Res­i­dent strapped to chair at care cen­tre for dis­abled

Irish Examiner - - News - Noel Baker So­cial Af­fairs Cor­re­spon­dent

At a cen­tre for peo­ple with dis­abil­i­ties, one res­i­dent was strapped to a chair and an­other had a ‘sleep suit’.

An in­spec­tion re­port into the Adults Ser­vices Palmer­stown Des­ig­nated Cen­tre 5 fa­cil­ity, in Dublin 20, found no ev­i­dence of ap­pro­pri­ate fol­low-up in any of the 16 in­ci­dents that po­ten­tially met the def­i­ni­tion of abuse. These in­ci­dents in­cluded peer-to-peer phys­i­cal abuse, un­ex­plained bruis­ing to res­i­dents, and un­ex­plained in­juries. The cen­tre, op­er­ated by Ste­wart’s Care Ltd and home to 29 res­i­dents, was highly crit­i­cised by the re­port, con­ducted by the Health In­for­ma­tion and Qual­ity Au­thor­ity (Hiqa). It found ma­jor non-com­pli­ance with all nine stan­dards that were in­spected. Hiqa found the ser­vice “was not safe and had failed to en­sure that res­i­dents were pro­tected from abuse, and to en­sure that res­i­dents’ health­care needs were met”.

“In one unit, in­spec­tors ob­served a res­i­dent re­strained in a re­clined chair with a lap belt in place,” it said. “Staff present stated that the res­i­dent could mo­bilise in­de­pen­dently. The use of this re­stric­tive pro­ce­dure had been pre­scribed. How­ever, in­spec­tors found that it was not be­ing used as out­lined in the as­so­ci­ated pro­to­col. Staff present at the time con­firmed that this re­stric­tive pro­ce­dure was used in re­sponse to re­duced staffing lev­els.

“In­spec­tors re­viewed as­so­ci­ated doc­u­men­ta­tion and found that this re­stric­tive pro­ce­dure was used for 90 hours for this res­i­dent, over a 19-day pe­riod prior to in­spec­tion.”

Hiqa also found that two res­i­dents in one unit were be­ing ad­min­is­tered reg­u­lar steroidal an­tian­dro­gen med­i­ca­tion for in­ap­pro­pri­ate sex­ual be­hav­iour, yet a re­view of doc­u­men­ta­tion showed no in­di­ca­tors for its use.

The re­port high­lighted in­ad­e­quate staffing at the cen­tre, not­ing: “In one unit, the most ex­pe­ri­enced staff mem­ber had worked in the area for three weeks.”

In­spec­tors ob­served that one res­i­dent still had not re­ceived break­fast by 11.25am and, in the pre­vi­ous 14-hour pe­riod, had no record of any fluid in­take.

As for the in­ap­pro­pri­ate use of some re­stric­tive prac­tices: “In one in­stance, a staff mem­ber con­firmed that a re­stric­tive prac­tice was be­ing used in re­sponse to staff short­ages. In an­other case, in­spec­tors found that a ‘sleep suit’ was in use for a res­i­dent at night time.”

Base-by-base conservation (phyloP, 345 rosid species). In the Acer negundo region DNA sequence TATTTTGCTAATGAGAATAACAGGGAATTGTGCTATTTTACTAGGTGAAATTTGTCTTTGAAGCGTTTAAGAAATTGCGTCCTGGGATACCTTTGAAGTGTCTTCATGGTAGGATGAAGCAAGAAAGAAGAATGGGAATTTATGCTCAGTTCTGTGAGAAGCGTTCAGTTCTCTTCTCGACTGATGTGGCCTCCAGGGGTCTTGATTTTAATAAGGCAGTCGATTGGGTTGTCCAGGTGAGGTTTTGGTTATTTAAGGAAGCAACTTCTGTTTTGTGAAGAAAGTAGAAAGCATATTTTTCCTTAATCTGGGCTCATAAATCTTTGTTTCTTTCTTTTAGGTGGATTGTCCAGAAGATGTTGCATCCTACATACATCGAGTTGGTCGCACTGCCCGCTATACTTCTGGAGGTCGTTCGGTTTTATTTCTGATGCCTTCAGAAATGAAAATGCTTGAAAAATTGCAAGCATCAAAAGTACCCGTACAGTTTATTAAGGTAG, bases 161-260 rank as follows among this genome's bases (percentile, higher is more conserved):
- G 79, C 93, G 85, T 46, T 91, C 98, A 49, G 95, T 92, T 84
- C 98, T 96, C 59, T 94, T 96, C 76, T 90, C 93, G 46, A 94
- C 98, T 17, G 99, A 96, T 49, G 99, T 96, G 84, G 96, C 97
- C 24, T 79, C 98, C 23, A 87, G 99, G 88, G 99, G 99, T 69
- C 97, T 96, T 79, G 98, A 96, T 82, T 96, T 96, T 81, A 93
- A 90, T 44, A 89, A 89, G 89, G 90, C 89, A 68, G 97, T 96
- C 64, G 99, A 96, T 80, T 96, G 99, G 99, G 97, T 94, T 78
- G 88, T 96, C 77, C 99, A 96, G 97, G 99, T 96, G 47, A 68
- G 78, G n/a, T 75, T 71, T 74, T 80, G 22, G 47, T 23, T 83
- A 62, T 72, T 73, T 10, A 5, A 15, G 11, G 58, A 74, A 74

A plan was is­sued in re­sponse to the find­ings, as was the case at an­other Ste­wart’s Care Ltd fa­cil­ity, the Ste­wart’s Adults Ser­vices Palmer­stown Des­ig­nated Cen­tre 3. That re­port iden­ti­fied a num­ber of prob­lems and ma­jor non-com­pli­ances, among them an in­ap­pro­pri­ate mix of res­i­dents, de­lays in pro­vid­ing break­fast, and “a com­plete lack of ap­pro­pri­ate fol­low-up” to 14 in­ci­dents of po­ten­tial abuse.

A re­view of a file of a staff mem­ber, against whom an al­le­ga­tion of mis­con­duct was made, high­lighted that there was no ev­i­dence of any dis­ci­plinary ac­tions taken by the provider, in re­sponse to the in­ci­dent of con­cern.

IN the 11 years since it was es­tab­lished to reg­u­late and mon­i­tor the qual­ity of res­i­den­tial care in cen­tres for chil­dren, older peo­ple, or peo­ple with dis­abil­i­ties, the Health In­for­ma­tion and Qual­ity Au­thor­ity (Hiqa) has un­cov­ered some un­ac­cept­able prac­tices and con­demned build­ings no longer fit for pur­pose. The agency stepped into a role that had not been vig­or­ously dis­charged but that has changed. Hiqa is an agent for pos­i­tive change and helped im­prove the qual­ity of life en­joyed by many of those un­der its re­mit.

A new Hiqa re­port shows that a Dublin cen­tre for peo­ple with dis­abil­i­ties had one res­i­dent strapped to a chair and that a “sleep suit” was used on an­other res­i­dent at night. The cen­tre, op­er­ated by Ste­warts Care Ltd, failed on all nine head­ings of a Hiqa in­spec­tion.

This new cul­ture of ac­count­abilty is won­der­ful but it puts us in a tight corner — now that we know about these abuses we must con­front them with re­sources or se­vere sanc­tions so that can no longer be a part of our care cul­ture.

We can no longer say we didn’t know.

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